How Mindful Fashion NZ Is Guiding The Local Fashion Industry Through An Unprecedented Year

Fashion designers Kate Sylvester and Emily Miller-Sharma share what's next for their passion project


Kate Sylvester NZFW fitting. Photo / Olivia Renouf

Once again, lockdown has thrown into stark relief the message of supporting local, and how vital government support is for New Zealand businesses. Both of these have become points of focus for Mindful Fashion NZ — the collective body spearheaded by Kate Sylvester and Liam’s Emily Miller-Sharma — that aims to support the local industry, ensure its sustainability and future, and shift the perception of the trade.

When it launched in 2018, what they envisaged was quite different to the work they’re doing now (and they’re doing a lot of it) as Mindful Fashion has evolved. “We understand better what we’re trying to do,” explains Emily, over coffee in Kingsland, before the latest Delta outbreak caused the postponement of New Zealand Fashion Week. “It was always about working collaboratively for a sustainable industry, and it still is.” In practice, however, that has grown and become more nuanced, encompassing many more people than they initially thought.

Operating as a collective is vital to the future of the industry, and Kate says the days of being in a silo are over. The problems that the industry is grappling with — waste management, the loss of skills and knowledge, sustainable innovation — are not unique, and certainly can’t be navigated alone. “The conversations that we’re having in the clothing industry are the same as what’s happening in [other] industries,” says Emily. “That’s why this collaborative thinking model is so important, so we’re not all doing the same work twice.”

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Aotearoa’s fashion industry is small, and nearly every label is owner operated. Manufacturing is lean and, historically, connections and resources have been closely guarded. However that’s changing, because it has had to. This coming together has been a revelation, especially after a number of hard years of increasing costs and competition. “The incredible positive that has come out of [recent events] is how keen and willing our industry is to work together,” says Kate Sylvester. “It’s really transformed how we interact.”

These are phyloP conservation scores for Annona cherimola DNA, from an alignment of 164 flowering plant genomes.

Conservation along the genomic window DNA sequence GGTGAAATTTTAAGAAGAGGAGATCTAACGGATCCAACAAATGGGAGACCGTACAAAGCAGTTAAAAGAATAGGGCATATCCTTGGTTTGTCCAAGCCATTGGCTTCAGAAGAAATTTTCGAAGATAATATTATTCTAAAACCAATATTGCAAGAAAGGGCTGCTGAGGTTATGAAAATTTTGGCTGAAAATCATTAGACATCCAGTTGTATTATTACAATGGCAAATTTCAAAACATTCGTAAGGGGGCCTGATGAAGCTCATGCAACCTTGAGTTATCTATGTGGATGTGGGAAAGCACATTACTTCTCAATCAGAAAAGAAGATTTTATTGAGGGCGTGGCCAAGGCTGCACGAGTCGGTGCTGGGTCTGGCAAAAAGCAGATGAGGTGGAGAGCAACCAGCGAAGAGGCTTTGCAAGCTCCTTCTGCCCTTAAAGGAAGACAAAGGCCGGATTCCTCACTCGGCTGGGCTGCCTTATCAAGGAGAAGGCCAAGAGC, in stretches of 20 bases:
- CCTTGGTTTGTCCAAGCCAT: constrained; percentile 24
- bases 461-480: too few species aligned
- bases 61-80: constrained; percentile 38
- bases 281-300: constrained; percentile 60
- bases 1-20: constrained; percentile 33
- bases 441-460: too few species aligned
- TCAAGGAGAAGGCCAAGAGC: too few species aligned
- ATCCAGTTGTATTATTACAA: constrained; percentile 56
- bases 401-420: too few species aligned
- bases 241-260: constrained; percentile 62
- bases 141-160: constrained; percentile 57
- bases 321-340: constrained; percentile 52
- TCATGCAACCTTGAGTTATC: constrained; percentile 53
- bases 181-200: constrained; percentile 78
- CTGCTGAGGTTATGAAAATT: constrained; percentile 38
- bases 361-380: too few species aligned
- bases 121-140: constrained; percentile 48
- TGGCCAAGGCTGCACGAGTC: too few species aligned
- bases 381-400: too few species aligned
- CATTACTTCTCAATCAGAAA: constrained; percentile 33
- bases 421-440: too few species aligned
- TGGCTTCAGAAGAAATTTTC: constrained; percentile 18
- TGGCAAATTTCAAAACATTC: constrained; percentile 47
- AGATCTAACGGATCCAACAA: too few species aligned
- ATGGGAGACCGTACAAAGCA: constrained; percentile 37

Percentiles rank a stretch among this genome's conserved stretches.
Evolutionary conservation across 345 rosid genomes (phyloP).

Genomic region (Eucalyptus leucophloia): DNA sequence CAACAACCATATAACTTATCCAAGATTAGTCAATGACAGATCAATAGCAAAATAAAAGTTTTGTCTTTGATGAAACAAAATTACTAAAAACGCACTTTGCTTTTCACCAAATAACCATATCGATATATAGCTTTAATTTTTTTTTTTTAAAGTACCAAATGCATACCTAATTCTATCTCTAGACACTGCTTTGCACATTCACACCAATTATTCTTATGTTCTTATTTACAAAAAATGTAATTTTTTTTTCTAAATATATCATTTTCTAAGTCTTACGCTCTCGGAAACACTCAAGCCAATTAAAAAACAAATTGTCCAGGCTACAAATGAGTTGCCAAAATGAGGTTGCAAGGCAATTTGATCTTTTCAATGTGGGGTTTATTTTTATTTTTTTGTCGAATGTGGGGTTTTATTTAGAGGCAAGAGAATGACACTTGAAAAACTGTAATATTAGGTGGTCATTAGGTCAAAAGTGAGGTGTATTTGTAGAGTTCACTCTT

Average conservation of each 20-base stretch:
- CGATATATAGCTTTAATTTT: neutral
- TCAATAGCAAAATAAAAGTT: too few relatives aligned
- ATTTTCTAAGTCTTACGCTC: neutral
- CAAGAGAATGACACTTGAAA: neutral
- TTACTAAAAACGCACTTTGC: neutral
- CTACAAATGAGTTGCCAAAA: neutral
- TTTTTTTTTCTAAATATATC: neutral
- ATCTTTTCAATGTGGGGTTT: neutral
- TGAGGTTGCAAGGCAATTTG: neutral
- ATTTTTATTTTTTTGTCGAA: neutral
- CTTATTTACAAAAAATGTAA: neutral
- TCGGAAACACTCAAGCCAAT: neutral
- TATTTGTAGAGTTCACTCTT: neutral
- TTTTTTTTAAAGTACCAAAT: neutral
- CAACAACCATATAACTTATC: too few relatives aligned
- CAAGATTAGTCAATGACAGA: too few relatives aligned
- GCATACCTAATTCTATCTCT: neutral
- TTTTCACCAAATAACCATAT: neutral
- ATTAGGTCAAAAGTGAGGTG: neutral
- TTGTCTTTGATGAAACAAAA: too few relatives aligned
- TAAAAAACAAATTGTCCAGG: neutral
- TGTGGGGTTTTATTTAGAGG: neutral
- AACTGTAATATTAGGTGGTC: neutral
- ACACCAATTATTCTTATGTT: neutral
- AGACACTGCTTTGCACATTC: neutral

Working together is key, and over the past year Mindful Fashion has created working groups around circular solutions and workforce development (both are led by programme director Jacinta FitzGerald). It’s also still developing its apprenticeship scheme with the government — as well as a graduate placement scheme, and addressing procurement issues — a course of action that has been a surprise to them both. “When we started out we never imagined that the government would be a big part of our world,” admits Kate. “Trying to find our way into government has been the hardest and biggest challenge of the two years.”

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One of the struggles has been putting fashion in a box — is it a creative industry, or a manufacturing trade? They have allies like Chloe Swarbrick, who spoke at Mindful Fashion’s annual general meeting. Emily says she has been a helpful advocate. “She's our local MP, and she even had her own clothing label once. She gets it.”

From production to purpose, there’s a lot weighing on the industry’s future, and on the next wave of talent. “I look back on when I started our business, it was so much easier,” admits Kate. "I feel like there is an incredible burden now on anyone starting a business, because you have to build your sustainability frameworks from the beginning."

Emily Miller-Sharma and Kate Sylvester. Photo / Babiche Martens

Through Mindful Fashion, they hope to foster hope and support for the next generation of designers, and create healthy employment pathways. A Whitecliffe workshop, held earlier this year, saw 25 senior industry figures — fabric suppliers, garment cutters, designers, retailers — talk to students at the art school. “Education is huge,” Emily says, and fundamental to the industry’s sustainability, in every sense of the word. “The value is in everyone knowing,” she says, explaining that sustainability should not be intellectual property. “The more people that know and embrace it, the faster we will move forward.”